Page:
2. We Learn on our Feet – Active Exploring. Montessori lessons are hands-on and active. Montessori three part lessons slowly transfer the onus onto the student after a brief explanation of the Montessori Material. Students discover information for themselves. Traditional school lessons are often orated to students who listen passively, memorize, and complete worksheets.
  3. We Learn through Failure, through trying, through time In the Montessori classroom, children work on lessons as long as need be, and interruptions are avoided whenever possible. Time limitations are mandated by arbitrary schedules and by the pace of other students in traditional classrooms.
  4. Our Teachers are Guides. Montessori teachers act as guides and consultants to students on a one-on-one basis. They assist each child along his or her own learning path. Traditionally, in daycare centers and other preschools the pace and order of each lesson is predetermined. The teacher must deliver the same lesson, at the same pace, in the same order, for all of the students.
  5. Different Ages Learning Together. In Montessori schools, “grade-levels” are flexible and determined by the child’s developmental range, i.e., 0-3, 3-6, 6-9, 9-12, 12-15, and 15-18 years of age. In traditional schools, grade levels are not flexible and strictly defined by chronological age within an arbitrary twelve-month period. Imagine for a minute what it means, for children as young as 3 to be grouped academically with students up to 11 months older than them and expected to do the same work. Imagine inversely, students 11 months older than others having to stop their progress to re-learn a lesson they were ready for almost a year ago.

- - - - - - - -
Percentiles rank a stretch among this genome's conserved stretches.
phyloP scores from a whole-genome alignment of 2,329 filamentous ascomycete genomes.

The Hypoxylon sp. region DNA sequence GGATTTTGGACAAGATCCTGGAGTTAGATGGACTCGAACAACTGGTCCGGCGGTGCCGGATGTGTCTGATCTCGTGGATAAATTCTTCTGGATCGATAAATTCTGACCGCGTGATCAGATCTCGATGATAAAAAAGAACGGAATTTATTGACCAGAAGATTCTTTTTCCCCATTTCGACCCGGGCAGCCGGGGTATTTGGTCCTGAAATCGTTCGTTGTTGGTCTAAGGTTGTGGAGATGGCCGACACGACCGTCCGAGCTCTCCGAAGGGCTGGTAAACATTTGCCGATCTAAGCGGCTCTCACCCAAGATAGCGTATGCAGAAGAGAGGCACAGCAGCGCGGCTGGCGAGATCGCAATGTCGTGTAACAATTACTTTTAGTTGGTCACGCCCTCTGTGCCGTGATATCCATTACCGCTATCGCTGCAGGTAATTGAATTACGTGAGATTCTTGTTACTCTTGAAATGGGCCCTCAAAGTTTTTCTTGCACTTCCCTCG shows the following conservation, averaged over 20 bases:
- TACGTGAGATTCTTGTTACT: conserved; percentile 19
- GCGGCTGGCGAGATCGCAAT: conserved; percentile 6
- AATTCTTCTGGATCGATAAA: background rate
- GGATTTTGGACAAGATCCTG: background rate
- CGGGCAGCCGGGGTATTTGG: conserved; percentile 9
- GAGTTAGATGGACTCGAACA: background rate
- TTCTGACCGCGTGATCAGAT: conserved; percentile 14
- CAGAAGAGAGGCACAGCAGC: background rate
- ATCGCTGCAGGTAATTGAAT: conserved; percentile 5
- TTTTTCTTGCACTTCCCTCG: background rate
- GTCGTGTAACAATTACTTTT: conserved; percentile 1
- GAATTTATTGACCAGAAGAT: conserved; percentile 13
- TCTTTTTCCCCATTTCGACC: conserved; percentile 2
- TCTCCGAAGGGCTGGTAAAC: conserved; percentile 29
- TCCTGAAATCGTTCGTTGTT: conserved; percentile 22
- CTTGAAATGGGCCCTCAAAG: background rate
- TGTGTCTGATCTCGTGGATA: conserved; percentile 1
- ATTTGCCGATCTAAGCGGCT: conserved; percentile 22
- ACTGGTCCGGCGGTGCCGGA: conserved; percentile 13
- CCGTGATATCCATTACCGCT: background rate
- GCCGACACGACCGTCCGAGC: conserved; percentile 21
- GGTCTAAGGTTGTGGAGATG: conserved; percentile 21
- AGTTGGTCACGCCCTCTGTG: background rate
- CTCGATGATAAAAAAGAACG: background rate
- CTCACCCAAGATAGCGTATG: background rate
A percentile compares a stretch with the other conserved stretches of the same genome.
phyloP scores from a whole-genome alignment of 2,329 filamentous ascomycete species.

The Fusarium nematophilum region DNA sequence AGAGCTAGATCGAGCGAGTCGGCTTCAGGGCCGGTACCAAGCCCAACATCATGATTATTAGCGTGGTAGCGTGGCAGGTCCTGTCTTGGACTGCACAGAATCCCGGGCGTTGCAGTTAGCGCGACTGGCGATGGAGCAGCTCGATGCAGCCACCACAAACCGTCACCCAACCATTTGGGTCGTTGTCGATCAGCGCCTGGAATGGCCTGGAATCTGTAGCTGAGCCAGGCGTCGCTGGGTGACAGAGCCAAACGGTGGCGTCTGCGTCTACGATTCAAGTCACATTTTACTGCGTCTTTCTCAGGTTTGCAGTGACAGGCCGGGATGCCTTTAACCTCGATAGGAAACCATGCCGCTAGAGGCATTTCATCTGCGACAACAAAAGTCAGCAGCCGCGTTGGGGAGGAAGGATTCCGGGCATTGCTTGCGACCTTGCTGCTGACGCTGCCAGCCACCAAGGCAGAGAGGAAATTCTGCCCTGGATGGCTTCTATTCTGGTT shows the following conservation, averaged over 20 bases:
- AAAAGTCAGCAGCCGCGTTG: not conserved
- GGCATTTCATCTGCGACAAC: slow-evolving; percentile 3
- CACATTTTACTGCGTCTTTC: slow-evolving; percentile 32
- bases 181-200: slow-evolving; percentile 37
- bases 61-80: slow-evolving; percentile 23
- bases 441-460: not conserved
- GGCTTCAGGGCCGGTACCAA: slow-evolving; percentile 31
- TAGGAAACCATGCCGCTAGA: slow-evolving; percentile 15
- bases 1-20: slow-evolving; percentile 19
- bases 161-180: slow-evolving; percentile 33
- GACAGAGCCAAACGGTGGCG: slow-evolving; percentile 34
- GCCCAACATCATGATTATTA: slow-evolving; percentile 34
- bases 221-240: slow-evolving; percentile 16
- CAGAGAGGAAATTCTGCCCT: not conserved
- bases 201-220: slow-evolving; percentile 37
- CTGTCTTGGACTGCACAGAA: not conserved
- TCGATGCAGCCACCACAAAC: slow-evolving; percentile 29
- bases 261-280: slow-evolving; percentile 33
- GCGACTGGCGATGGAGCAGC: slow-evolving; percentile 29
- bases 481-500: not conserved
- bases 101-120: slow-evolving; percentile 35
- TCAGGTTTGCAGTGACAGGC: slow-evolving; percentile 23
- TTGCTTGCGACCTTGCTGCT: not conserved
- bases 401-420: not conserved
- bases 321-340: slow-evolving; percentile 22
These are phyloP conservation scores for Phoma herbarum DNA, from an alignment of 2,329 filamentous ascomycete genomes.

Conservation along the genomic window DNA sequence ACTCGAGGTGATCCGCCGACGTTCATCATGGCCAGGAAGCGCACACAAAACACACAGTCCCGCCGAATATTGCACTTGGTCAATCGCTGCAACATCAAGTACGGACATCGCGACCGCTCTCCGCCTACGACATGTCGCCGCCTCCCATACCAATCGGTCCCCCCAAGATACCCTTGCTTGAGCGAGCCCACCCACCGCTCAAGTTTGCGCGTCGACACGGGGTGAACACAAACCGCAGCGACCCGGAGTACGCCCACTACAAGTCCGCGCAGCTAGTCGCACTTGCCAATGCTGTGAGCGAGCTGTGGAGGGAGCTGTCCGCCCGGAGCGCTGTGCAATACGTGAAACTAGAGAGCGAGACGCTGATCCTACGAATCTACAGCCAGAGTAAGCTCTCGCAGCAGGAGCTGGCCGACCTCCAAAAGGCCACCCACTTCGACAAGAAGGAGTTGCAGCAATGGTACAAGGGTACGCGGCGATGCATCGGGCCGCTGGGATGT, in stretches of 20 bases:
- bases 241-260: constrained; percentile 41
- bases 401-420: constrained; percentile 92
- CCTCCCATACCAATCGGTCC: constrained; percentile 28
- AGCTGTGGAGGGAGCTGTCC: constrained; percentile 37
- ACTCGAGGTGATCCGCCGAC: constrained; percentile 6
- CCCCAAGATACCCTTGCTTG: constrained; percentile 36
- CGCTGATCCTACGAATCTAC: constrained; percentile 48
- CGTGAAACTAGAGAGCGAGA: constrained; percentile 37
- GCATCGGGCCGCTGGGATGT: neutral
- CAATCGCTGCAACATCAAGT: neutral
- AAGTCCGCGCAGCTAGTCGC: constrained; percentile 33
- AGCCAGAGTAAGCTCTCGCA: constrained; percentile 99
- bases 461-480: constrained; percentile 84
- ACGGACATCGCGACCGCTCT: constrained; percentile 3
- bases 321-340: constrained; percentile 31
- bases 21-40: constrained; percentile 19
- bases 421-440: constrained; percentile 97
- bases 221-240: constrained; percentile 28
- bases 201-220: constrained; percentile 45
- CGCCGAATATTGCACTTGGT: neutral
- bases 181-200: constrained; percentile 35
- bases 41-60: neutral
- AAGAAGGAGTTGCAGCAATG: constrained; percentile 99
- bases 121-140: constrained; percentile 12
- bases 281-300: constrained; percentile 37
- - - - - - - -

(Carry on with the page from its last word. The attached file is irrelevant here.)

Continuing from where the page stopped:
6. We Follow the Student, our Curriculum adapts to them. Montessori curricula expand in response to the students’ needs. As students progress in the c'e Montessori preschool curriculum they are allowed to discover more and more material. Traditional curricula are predetermined and often state mandated without regard to student needs.
  7. We Let our kids Move at their own Pace. The individual child’s work pace is honored and encouraged in the Montessori classroom. Traditional classrooms and Daycares expect all children to work at the same pace.
  8. Our Kids get to decide when they are Successful. Montessorians understand that the child’s self-esteem comes from an internal sense of pride in his or her own accomplishments. The ‘big’ work that is accomplished in our Montessori school is to allow that self-esteem and curiosity to grow unstifled. In traditional classrooms, self-esteem is thought to come from external judgment and validation. Rewards are given by teachers, by stars, by grades and students learn to slowly transfer their self-esteem to be dependent on those external factors.
  9. For the Love of Learning – Great Lessons. The Montessori preschool curriculum is intended to appeal to the child’s innate hunger for knowledge. Great Lessons are presented from the onset to continue to support and encourage creativity and curiosity. Children learn to love learning and to continue being curious. Traditional curricula focus on standardized test performance and grades. Children learn because it is mandatory. Even from an early age this kind of performance is triggered and championed in daycare centers and traditional classrooms.
  10. Change is Good. The Montessori Method was created by Maria Montessori and is based on a lifetime of study and observation with regard to the way children really learn. Here at c'e Montessori we respect the lessons of the prepared environment, the value of Montessori Materials and whole child development while pushing the boundaries of accountability and parent communications through technology. Traditional education is based on…well…tradition.